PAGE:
This is a quick post to recommend a brilliant new podcast all about Teaching English as a Foreign Language (TEFL). If you think that a podcast about TEFL sounds rather dry and boring, you will be surprised at how listenable, upbeat and interesting the TEFLology podcast is. This will become apparent right from the catchy theme-tune, which is sung by one of the presenters and has TEFL-related lyrics! This is not a podcast for people who teach TEFL but have no interest in their work, or for people who go backpacking around the world and teach English as a way to pay for their air-fares. This is a serious but fun podcast for people who want to know more about the present and the past of language teaching. The TEFLology podcast deals with interesting and relevant issues as well as looking back at the history of TEFL and different approaches to teaching languages. It is done in a light-hearted and upbeat way by three “self-certified TEFLologists” who certainly know their business very well, but who focus more on discussion than academic debate or name-dropping.
The podcast is released bi-weekly and each episode lasts about half an hour. The episodes are split into different sections, including a section on TEFL news, TEFL pioneers and there is also a section in which the TEFLologists discuss various methods or teaching approaches. The three hosts of the show, Rob, Matt and Matthew, demonstrate an excellent balance of rapport, preparation and ad-libbing and I find listening to the podcast is always both fun and informative. I don’t know if this makes me a TEFL geek or a “TEFLolophile” but I just wanted to share the podcast with readers of my blog as I can highly recommend this as a download for your commute or as something to listen to on one of your numerous but short-lived coffee-breaks.
I am delighted to announce that my piece for English Today entitled “The Authenticity Continuum– towards a definition incorporating international voices” has been accepted and is scheduled for publication sometime in the near future. The piece expands upon the need for a less culturally embedded view of authenticity in language teaching. I am very pleased to have been accepted in such a prestigious journal.
I have just attended the Anaheim open TESOL seminar, and I am on the way back, typing madly into my tablet so as to get as much transcribed as possible before I get home because as soon as I get back I have to slip into a yukatta and enjoy the hanabi summer fireworks festival with my family tonight.
The conference at Showa Women’s University boasted some big names in the TEFL world, not the least of which was Professor Rod Ellis, along with Hayo Reinders and David Nunan. Sadly for health reasons, David Nunan was not able to attend, and so he was replaced by Anaheim colleague Craig Lambert.
The first speech was from Showa Women’s University professor and long ago PhD student of Rod Ellis, Dr Tomoko Kaneko. She discussed the globalisation programs underway in Japan and in particular highlighted Showa Women’s University’s program which actively encourages study abroad. She talked about the decrease in Japanese students studying abroad, and explained how Showa Women’s University had been able to secure a grant from MEXT to support globalisation in education, called the Project for Promotion of Global Human Resource Development. MEXT explains:
The Project for Promotion of Global Human Resource Development is a funding project that aims to overcome the Japanese younger generation’s “inward tendency” and to foster human resources who can positively meet the challenges and succeed in the global field, as the basis for improving Japan’ s global competitiveness and enhancing the ties between nations. Efforts to promote the internalization of university education in Japan will be given strong, priority support.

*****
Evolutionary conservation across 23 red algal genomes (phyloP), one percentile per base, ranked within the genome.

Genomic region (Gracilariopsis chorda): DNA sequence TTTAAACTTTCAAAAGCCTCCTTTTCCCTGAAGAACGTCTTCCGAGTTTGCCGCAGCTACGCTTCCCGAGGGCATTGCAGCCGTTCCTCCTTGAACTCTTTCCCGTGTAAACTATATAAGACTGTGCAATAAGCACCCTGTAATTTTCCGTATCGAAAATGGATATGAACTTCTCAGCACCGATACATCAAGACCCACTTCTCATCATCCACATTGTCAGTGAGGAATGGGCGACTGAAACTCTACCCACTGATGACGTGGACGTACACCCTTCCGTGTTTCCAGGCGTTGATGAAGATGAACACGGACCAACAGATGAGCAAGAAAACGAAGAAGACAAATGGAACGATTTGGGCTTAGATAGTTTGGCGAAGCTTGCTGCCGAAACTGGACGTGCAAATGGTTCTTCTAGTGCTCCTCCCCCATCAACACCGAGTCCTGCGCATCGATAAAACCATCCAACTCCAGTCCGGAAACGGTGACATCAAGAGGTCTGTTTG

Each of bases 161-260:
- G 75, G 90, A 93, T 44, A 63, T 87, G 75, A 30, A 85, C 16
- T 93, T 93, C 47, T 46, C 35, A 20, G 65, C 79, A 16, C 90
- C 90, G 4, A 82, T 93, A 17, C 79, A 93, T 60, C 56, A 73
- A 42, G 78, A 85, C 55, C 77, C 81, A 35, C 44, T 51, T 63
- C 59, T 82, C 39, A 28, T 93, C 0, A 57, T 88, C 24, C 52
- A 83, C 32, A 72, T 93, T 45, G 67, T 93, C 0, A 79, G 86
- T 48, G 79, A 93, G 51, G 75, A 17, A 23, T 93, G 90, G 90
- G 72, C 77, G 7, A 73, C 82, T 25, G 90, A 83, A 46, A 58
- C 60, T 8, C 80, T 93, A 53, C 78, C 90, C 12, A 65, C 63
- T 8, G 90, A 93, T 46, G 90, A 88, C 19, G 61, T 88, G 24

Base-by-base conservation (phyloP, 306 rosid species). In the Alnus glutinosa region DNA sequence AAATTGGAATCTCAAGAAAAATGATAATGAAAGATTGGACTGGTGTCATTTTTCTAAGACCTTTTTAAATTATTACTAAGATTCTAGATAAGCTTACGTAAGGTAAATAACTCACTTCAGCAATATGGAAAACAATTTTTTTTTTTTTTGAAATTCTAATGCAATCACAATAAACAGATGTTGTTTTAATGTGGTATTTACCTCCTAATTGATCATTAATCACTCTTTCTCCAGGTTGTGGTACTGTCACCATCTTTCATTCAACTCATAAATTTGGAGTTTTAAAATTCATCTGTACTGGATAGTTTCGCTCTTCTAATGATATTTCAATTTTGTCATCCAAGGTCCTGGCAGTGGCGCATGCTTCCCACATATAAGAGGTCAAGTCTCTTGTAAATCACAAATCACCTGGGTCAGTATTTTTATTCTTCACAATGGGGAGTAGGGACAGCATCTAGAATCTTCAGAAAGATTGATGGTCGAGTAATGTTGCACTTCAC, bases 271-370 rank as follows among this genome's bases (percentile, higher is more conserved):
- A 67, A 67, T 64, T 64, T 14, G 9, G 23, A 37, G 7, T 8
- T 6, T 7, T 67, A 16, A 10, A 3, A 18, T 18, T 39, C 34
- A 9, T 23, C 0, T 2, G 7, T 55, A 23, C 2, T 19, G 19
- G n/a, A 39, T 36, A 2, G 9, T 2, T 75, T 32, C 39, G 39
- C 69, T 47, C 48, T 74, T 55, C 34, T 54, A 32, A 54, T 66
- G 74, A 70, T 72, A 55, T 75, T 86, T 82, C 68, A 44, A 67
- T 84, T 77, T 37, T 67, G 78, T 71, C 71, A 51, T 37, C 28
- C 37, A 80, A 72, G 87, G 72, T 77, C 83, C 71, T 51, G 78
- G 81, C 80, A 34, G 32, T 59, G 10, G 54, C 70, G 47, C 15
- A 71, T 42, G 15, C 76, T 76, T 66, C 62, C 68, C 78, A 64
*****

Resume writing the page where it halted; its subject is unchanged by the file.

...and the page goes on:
What struck me was how excellent the exchange programs offered by Showa Women’s University seemed, and I was surprised to learn that Showa Women’s University has a campus in Boston, established in 1988, where students can go and live for various lengths depending on their programs. Whilst in Boston the students do various activities to help the community such as volunteering at a soup kitchen, visiting old people’s homes and so on. However, I couldn’t help noticing that much of the globalisation attempts were based around what I would call a culturalist globalisation fallacy. For example part of MEXT’s imposed goals for the program were to increase TOEIC scores by a certain amount. This seemed to be part of the conditions for receiving the additional MEXT funding under the Global Human Resources project. Also the exchange programs required a certain TOEIC score. Although Dr Kaneko was able to demonstrate increases in student TOEIC scores and she did point out that this was only one kind of measure, I think that to acquaint TOIEC with globalisation is to miss the point a little. If this is part of MEXT’s imposed measures I feel it to be rather flawed, since TOEIC is not a particulry good measure of English ability, let alone a measure of Globalisation! At the end Dr Kaneko asked if we had any comments about how to motivate the demotivated students and I wanted to reply that perhaps reducing the emphasis on TOEIC would help. To get the rise in TOEIC obviously the university would have to teach compulsory TOEIC courses. If this is MEXT’s requirements for TOIEC, I feel that they have fundamentally misunderstood the idea of globalisation. Also, although Showa has programs with other international universities in countries such as Poland, much of the emphasis was on the Boston satellite exchanges. Boston is in the USA, and again for me this does not reflect globalisation, but just internationalisation. I think there is a difference here, and this is linked to what Yamagami and Tollefson (2011) observed in their examination of the media discourse in Japan around the use of the word globalisation. MEXT used to say kokusaika (internationalisation) but now globalisation has become the most favourable term. However, globalisation can be seen as a threat, so is often just paid lip service. Therefore I think that what really seemed to be happening was a rather watered-down version of globalisation; a native-speaker centric idea of globalisation and not a true representation of diversity that I associate with globalisation. This is not a criticism of Showa Women’s University or Dr Kaneko’s excellent speech, it is more a criticism of MEXT if in fact they are using TOEIC to quantify globalisation and use it as a gatekeeper for exchange programs (see also Jenkins, 2014 for further evidence of this). Another target (not met) was to increase the number of foreign faculty, which I took to mean native speakers as this is a common rhetoric in Japan. However, although it is easy to criticise a university’s attempts to be more international and more global by claiming them to be native-speakerist, I should point out that these efforts are well-meant and clearly taking a step in the right direction. I was very interested to see that as part of the program evaluation Showa Women’s University also administers a self-evaluation on globalisation, the rubric of which included cross-cultural communication, IT skills and critical thinking. This was a much better measure than TOEIC I thought. Overall, I was impressed with the programs Dr Kaneko outlined, despite my reservations about MEXT’s emphasis on TOEIC scores.